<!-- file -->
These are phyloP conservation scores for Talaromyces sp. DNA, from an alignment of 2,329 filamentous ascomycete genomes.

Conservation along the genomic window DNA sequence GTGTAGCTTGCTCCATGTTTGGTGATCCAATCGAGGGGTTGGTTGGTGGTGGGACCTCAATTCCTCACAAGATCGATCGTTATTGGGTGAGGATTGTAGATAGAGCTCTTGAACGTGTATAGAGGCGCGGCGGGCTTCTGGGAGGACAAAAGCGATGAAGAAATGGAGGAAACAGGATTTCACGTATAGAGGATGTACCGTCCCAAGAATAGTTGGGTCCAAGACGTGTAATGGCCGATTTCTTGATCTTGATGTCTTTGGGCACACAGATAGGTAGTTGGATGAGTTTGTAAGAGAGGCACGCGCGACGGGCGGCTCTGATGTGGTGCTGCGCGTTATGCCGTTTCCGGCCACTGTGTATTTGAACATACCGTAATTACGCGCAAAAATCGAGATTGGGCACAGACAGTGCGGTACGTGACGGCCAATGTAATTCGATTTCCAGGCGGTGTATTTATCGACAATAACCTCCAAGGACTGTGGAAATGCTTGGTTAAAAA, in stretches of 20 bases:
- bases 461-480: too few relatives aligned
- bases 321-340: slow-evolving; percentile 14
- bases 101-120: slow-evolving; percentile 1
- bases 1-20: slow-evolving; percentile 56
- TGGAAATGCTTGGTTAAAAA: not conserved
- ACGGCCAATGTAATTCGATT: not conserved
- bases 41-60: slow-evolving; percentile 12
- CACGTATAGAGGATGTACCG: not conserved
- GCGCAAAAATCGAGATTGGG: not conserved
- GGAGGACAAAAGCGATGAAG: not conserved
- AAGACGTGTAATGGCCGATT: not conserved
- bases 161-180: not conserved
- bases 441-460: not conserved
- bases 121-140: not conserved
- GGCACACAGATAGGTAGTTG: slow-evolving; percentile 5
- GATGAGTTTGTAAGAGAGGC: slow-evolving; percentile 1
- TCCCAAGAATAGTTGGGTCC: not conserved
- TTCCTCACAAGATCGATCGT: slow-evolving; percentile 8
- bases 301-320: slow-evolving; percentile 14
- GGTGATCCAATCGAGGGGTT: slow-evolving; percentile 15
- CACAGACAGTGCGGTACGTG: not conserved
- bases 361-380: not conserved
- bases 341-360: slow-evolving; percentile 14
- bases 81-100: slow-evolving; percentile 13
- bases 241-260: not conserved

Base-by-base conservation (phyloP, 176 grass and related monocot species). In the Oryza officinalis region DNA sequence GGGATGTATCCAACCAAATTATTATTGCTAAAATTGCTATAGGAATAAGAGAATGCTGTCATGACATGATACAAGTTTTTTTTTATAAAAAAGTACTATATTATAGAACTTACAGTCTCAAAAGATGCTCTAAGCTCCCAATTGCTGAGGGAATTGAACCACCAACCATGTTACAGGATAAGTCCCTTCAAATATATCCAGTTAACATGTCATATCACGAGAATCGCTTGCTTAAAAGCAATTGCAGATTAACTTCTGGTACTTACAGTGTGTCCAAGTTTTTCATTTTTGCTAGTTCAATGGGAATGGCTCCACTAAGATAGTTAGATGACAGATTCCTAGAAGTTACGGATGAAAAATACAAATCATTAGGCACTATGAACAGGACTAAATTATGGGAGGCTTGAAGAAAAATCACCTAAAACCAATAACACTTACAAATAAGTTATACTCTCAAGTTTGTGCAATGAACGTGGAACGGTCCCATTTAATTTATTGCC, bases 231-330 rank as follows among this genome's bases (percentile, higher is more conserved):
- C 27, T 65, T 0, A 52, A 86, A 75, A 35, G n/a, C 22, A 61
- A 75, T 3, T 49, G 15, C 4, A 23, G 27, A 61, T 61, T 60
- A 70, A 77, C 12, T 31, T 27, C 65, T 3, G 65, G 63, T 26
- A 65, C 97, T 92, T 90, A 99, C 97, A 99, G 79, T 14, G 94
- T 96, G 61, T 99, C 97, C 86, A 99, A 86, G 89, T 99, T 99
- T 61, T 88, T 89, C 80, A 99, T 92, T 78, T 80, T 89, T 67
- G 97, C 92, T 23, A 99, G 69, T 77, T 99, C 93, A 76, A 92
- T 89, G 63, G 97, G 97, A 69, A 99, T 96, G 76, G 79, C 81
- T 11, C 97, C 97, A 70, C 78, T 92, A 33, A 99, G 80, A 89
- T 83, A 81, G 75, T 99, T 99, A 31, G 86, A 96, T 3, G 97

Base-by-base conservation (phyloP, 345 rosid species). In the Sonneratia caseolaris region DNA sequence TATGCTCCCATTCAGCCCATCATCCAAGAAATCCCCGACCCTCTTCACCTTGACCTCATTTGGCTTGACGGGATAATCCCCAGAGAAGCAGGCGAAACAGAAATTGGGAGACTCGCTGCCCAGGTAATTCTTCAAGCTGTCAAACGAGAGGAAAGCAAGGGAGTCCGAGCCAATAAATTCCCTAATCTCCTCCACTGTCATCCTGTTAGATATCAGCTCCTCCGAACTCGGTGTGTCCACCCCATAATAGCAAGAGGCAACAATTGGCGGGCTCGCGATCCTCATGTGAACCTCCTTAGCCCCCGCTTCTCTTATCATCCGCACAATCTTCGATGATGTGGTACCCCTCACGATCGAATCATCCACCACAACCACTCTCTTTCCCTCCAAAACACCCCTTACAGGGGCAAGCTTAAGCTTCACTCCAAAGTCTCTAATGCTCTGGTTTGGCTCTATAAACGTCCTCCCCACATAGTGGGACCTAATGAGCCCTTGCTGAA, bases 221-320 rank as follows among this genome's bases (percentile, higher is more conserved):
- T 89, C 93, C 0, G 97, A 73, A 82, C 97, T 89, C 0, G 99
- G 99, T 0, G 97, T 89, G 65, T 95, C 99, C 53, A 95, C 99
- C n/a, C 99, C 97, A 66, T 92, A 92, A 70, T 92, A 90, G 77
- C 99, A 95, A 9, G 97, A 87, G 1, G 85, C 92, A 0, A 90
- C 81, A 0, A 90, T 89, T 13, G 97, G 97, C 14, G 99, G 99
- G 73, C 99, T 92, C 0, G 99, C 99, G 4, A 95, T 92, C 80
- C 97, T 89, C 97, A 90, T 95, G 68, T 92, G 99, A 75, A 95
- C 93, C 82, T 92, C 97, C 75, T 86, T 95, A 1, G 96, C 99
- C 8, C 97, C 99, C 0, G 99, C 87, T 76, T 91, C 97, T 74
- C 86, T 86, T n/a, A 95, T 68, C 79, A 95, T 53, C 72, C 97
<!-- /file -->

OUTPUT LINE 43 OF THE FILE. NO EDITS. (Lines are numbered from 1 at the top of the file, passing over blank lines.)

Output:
- C 99, A 95, A 9, G 97, A 87, G 1, G 85, C 92, A 0, A 90